These innovative people should be on the television series Shark Tank. They had fixed LED strip lights to their boats under the waterline, shining brightly and revealing any flounder, flathead or other sub-marine within reach of their flounder spears. By the look of their haul, it was an impressive way to fish. Whilst well under their possession limits they had enough fish to last a week or two.
Also quite innovative was the side sponson extensions that had been added on to house batteries and extra gear. These added to stability as well and made great sense. This boat was designed for the job and was perfectly capable. With three people on board the operation goes something like this, I was told.
‘One person is on the tiller of the little 4hp motor and with lights switched on we simple motor along giving hand signals when we see a fish. There is no stopping or starting, and because the motor is a bit noisy only hand signals work. If we miss spearing one there is soon another. We find the flathead spooky and more difficult, but we get a few.’
|Innovation and the modern technology of strip
lights attached to the chines make this the
ultimate flounder boat.
The spears were three prong, but with the middle prong removed. The batteries, spears and all other paraphernalia was stored in the side sponsons, which kept the main floor area free. It a great arrangement. The little 4hp motor had an integral fuel tank so that helped keep the floor space free as well. Within a few minutes the boat could be setup – and conversely it was easily disassembled, put on the flat tray and on the way home. This was the ‘norm’ for them and whilst we have the latest rods, reels, flounder lights, Gortex, camper trailers, hi-tech head torches, boat loaders, electric motors etc., we could not compete. Back to basics we should go. ‘Twenty five bucks for a five metre strip’ we were told, referring to the LED light strips. I will be buying some to retrofit to my twelve footer, Peter wanted some and Don as well. The rain started and some breeze as well, so that ended our prospects of a night chasing flounder again. We felt quite inadequate and deflated now anyway, so perhaps it was best we didn’t try and compete with the local knowledge.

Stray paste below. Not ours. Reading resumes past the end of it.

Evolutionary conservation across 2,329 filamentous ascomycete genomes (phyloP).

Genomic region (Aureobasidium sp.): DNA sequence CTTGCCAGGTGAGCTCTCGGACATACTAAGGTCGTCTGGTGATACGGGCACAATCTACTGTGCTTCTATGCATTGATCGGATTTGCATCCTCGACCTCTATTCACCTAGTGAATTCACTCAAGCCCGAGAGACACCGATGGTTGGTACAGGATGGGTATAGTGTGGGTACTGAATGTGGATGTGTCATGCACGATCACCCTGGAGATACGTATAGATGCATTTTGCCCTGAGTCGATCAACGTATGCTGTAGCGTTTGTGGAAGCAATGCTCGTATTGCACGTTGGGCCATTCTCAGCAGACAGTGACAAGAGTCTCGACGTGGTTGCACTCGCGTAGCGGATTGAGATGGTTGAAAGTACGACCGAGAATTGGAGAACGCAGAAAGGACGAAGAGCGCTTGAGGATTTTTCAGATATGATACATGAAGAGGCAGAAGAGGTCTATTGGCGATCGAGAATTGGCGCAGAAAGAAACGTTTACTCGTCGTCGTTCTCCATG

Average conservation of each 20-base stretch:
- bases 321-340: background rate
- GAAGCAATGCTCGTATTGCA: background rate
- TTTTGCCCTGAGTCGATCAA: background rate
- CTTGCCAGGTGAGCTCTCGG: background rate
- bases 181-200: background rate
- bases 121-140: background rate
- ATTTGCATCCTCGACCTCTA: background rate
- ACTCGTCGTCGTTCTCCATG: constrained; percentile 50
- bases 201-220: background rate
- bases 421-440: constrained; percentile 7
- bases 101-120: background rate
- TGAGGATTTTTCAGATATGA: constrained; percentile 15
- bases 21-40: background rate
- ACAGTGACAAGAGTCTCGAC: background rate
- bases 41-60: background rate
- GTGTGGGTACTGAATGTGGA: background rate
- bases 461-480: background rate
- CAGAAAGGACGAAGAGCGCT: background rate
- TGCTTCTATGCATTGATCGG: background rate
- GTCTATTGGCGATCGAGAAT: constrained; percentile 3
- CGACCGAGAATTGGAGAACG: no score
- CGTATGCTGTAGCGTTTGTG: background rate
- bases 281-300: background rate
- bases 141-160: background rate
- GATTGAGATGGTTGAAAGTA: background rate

While all this was going on Don slept. He has missed the ‘light show’.
Camp visitor: The Crescent Honeyeater is found in a variety of habitats, from coastal heaths, wet sclerophyll forests to mountain forests. It is mostly found in damp gullies or in thick tea-tree scrub.
It feeds on nectar, fruit and insects, foraging mainly on understorey shrubs. It usually feeds singularly or in pairs, but may be seen feeding in small flocks.
The call is a loud, metallic, ‘egypt’. Not such a late start the next day, but again breakfast approached lunch, before we moved much. Peter wanted to stretch some flyline using his Spey/Switch rod and suggested we do a little video. Over to the mouth we motored, looking for some salmon. Sammy had gone and we were soon onto them every cast.
While we were shooting the video and Peter had to cut the barb off as he was catching salmon every cast. I am mightly impressed with Switch rods after Simon Gawesworth demonstrated them at the Australian Fly Fishing Museum earlier in the year. The ease with which anyone can learn to cast long distances effortlessly is astounding.
We caught up with some other locals that were there for the day and learned a little more about the lagoon. It is a place to treasure and take care of so your grand children can experience the way the world used to be.
The road is very rough and it is not a place to go often. Weather can be critical depending on the fishing you want to do. It would be a heavenly place to take your kayaks and spend a few days. Two staff from Parks and Wildlife came to do a tidy up and we had a chat. They cut back some encroaching shrubs from the designated camp spots and maintained the bio-toilets. The facilities include two double toilets and ten camp sites.
Take your own wood.
So if you want a winter break and see a good, slow moving high pressure system heading towards the south east of Tasmania keep Southport Lagoon in the memory bank.